"Harassment and intimidation of journalists through draconian laws such as UAPA threatens the efforts to address the COVID-19 pandemic and creates an atmosphere of fear and reprisal," Amnesty International said in a statement issued on 22 April.

An Emerging Pattern 

Post abrogation of the special status of J&K on 5 August 2019, journalists say they have been attacked and harassed repeatedly by the government and the police. 

On 10 February, the Kashmir Press Club, convened a meeting to discuss “physical attacks, threats, intimidation being meted out (sic) to the journalists in Kashmir by the J&K Police.” It issued a press release that cited a dozen such examples from August 2019 to February 2020:

14 August, Irfan Amin Malik, then a journalist at Greater Kashmir

Picked up from his residence in Tral and released the next day 

1 September, Peerzada Ashiq, The Hindu

Summoned to Kothi Bagh Police Station, where he was questioned and made to reveal the source of a news story he had written.

November (date unavailable),  Zubair Dar (Voice of America) and Muzamil Mattoo (freelance photojournalist)

They were covering a gathering at a shrine in the old city when they were beaten up by the police. 

30 November, Bashaarat Masood (The Indian Express) and Hakeem Irfan (Economic Times) were summoned to counterinsurgency HQ Cargo where they were interrogated. The duo said that they were asked to reveal their sources.

17 December, Azaan Javaid (The Print) and Anees Zargar (News Click)

Beaten up in Srinagar while covering a protest.

23 December, Bashaarat Masood (The Indian Express) and Safwat Zargar (Scroll) were stopped by police at Handwara while they were on an assignment. They were taken to the office of the superintendent of police Handwara and questioned about the story.

8 February, Naseer Ganai, Outlook Magazine and Haroon Nabi (local news agency Current News Service)

They were summoned to the police counter-insurgency headquarters in Srinagar and questioned for reporting a statement of J&K Liberation Front—a banned organisation, run by separatist leader Mohammad Yasin Malik. Ganai was asked to reveal the email address that sent him the statement.

Hilal Mir,  a former editor at the Hindustan Times, currently with the Anadulo Agency said, “This seems to be concerted... The back-to-back FIRs, calling people to the cyber police station. This is becoming a regular thing now.”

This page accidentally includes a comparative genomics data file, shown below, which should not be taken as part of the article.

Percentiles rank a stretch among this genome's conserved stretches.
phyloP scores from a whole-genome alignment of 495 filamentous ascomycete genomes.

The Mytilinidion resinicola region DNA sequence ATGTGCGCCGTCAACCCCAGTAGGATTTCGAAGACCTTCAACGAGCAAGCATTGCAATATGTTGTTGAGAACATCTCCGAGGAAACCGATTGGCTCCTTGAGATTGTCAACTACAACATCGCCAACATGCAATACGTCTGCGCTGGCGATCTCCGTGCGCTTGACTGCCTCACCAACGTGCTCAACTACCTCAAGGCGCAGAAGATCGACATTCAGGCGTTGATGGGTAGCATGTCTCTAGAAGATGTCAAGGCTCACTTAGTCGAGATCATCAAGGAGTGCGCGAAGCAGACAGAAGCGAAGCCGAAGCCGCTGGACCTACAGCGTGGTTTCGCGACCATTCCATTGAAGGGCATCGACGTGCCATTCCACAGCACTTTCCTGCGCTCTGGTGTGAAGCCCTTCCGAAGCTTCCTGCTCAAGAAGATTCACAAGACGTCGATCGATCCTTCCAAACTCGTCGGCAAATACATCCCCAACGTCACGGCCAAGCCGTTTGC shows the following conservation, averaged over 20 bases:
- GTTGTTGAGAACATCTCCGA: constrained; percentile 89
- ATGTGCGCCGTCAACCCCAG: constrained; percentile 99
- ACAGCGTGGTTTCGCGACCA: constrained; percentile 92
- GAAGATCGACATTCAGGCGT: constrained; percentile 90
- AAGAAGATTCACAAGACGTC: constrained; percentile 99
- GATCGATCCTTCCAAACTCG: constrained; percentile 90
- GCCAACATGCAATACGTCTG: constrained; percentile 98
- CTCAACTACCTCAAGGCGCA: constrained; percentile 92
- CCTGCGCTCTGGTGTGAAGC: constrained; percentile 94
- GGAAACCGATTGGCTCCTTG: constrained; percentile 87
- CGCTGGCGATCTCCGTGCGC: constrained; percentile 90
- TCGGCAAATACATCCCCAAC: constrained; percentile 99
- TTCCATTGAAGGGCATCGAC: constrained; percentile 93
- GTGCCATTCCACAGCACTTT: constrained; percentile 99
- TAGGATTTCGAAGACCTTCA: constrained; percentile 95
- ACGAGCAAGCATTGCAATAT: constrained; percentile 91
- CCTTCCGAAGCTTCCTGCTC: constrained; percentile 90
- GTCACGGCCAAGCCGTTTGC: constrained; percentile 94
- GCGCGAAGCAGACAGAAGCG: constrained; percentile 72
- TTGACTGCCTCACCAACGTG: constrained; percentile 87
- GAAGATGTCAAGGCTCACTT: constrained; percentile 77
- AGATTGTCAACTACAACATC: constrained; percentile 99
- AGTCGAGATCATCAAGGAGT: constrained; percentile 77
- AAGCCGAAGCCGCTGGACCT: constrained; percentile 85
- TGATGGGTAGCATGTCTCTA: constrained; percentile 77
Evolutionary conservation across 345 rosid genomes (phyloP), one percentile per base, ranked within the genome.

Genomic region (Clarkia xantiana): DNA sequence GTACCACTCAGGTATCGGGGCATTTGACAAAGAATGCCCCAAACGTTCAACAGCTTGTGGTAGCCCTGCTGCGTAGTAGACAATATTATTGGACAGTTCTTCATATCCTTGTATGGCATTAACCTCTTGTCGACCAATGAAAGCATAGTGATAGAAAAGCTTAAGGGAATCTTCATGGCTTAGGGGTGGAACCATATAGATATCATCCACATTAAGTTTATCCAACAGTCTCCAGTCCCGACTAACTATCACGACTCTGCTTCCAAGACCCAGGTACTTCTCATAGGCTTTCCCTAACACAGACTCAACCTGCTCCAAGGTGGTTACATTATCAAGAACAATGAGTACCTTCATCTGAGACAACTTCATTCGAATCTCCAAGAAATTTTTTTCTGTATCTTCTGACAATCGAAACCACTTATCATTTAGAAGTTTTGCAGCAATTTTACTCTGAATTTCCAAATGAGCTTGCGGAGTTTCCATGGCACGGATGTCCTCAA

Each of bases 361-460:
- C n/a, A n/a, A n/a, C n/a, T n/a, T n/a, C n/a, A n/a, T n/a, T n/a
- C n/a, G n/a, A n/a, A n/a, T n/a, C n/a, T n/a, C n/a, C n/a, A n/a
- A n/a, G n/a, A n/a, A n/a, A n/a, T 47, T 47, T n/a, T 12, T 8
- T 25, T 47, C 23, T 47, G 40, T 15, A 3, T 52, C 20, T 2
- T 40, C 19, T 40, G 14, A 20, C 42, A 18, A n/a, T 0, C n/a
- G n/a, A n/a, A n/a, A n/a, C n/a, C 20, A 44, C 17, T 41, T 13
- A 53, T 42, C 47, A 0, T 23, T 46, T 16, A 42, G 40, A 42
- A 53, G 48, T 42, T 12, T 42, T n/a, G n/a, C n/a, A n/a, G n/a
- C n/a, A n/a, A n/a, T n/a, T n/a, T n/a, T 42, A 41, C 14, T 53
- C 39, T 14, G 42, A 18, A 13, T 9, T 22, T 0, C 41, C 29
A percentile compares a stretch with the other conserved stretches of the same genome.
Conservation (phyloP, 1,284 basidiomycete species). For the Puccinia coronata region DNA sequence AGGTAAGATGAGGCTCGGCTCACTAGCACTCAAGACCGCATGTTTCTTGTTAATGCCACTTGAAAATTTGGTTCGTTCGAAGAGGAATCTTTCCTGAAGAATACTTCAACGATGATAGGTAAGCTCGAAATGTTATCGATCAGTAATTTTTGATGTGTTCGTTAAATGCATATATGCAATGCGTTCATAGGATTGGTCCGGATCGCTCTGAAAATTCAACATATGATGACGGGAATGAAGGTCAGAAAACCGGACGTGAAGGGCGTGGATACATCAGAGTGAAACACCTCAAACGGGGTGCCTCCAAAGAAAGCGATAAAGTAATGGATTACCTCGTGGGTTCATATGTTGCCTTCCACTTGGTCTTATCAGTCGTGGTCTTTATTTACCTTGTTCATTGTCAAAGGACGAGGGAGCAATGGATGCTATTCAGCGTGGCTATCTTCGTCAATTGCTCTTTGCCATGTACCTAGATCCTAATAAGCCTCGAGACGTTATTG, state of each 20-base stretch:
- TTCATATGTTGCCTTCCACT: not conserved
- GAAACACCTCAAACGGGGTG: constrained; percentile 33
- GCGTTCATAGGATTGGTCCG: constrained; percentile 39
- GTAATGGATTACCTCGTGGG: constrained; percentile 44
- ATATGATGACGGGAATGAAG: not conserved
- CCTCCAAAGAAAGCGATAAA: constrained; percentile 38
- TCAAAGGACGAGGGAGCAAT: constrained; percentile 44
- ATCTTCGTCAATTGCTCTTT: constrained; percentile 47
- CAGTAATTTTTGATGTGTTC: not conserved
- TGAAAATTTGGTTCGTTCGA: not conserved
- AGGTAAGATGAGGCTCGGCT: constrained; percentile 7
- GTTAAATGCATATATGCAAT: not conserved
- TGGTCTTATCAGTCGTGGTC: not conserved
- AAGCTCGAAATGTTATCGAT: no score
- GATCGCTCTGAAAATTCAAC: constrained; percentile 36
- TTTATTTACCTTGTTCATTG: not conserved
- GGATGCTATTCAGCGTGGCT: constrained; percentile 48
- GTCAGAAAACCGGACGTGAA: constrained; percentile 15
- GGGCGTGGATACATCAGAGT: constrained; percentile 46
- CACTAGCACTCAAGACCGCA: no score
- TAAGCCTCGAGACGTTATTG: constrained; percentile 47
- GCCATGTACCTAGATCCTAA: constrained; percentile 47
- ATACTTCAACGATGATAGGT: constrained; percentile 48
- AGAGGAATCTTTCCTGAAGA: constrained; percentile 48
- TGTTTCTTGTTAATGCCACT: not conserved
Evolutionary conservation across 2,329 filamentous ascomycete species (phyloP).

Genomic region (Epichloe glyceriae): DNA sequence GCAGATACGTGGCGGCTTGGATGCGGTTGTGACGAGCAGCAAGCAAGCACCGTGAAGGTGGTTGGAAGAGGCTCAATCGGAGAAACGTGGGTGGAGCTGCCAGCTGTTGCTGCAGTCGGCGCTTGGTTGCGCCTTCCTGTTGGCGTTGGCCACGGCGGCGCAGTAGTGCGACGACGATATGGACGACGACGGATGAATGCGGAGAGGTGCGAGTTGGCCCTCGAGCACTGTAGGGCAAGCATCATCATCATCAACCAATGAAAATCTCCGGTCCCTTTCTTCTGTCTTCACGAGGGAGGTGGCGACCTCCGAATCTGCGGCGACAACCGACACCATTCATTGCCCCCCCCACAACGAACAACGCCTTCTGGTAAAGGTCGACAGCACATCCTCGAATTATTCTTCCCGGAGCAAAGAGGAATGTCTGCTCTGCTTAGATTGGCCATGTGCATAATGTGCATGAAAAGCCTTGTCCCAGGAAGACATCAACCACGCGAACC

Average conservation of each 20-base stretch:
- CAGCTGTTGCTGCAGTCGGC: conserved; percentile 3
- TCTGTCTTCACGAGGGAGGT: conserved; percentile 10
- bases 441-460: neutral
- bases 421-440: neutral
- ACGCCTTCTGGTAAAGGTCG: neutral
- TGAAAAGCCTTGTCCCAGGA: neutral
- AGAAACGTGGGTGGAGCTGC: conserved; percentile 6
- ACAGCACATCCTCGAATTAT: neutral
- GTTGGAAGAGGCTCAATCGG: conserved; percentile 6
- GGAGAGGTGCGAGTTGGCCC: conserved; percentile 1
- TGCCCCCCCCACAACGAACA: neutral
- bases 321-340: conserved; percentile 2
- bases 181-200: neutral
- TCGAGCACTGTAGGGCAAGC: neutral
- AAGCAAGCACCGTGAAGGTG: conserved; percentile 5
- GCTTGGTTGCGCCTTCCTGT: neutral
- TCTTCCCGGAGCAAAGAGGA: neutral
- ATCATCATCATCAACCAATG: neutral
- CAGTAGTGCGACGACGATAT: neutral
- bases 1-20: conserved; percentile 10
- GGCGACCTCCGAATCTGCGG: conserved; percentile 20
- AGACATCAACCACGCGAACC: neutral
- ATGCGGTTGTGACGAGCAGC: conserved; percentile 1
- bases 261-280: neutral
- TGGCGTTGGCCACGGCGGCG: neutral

Asked why he believed he was a target, Geelani said he did not think he was.

“I think journalism is the target,” said Geelani. “If you see the history, journalists in the last 30 years have been targets. In the '90s, journalists faced the wrath of both state and non-state actors and that continued till the mid '90s, when government-sponsored renegades started making journalists soft targets. The ugly pattern has only intensified since last August (2019).”

Social Media Surveillance 

On 17 April, Masrat Zahra posted a photo on her Facebook and wrote: “Arifa Jan suffers frequent panic attacks after her husband was gunned down in a fake encounter by Indian Army in 2000. She can still hear the gunshots and see her husband’s blood soaked body when she thinks of him. There were 18 bullet holes and I still remember how deep they were.” 

In another post, she shared a photo of a burned house and wrote: “Pehlay yeh ghar meray liyae bus ik makaan tha, ab yeh jagah meray liyai eik astaan hai “(First this house was just a home for me, now this place is a shrine for me,” quoting Madhosh Balhami, a poet whose home was destroyed by security forces in a gunbattle.

On 18 April, Zahra received a call from the police. They said a case had been filed against her and asked her to report to the cyber police station in Srinagar. “I didn’t go and on Monday I got to know from Twitter that I have been booked,” she said.

Soon after, news broke about the FIR lodged against Masrat, an angry Geelani wrote on Facebook: “Journalists are essentially storytellers who chronicle events—good, bad or ugly. They tell stories even if the powers that be find them unpalatable. Young female journalists like Masrat are Kashmir’s Anne Franks and true role models, not the imposed ones. Books, literature and stories will stay. Censorship won’t.”

The next day, an FIR was filed against Geelani. 

“Since a press release informed me about the cases filed against me, I won’t go to the police unless and until the police don’t formally communicate the charges to me,” said Geelani. “They will have to give it to me in writing, so that I can then pursue the case and fight it legally because whatever the charges are, they are concocted and fabricated.” 

(Shafaq Shah is an independent journalist based in Srinagar.)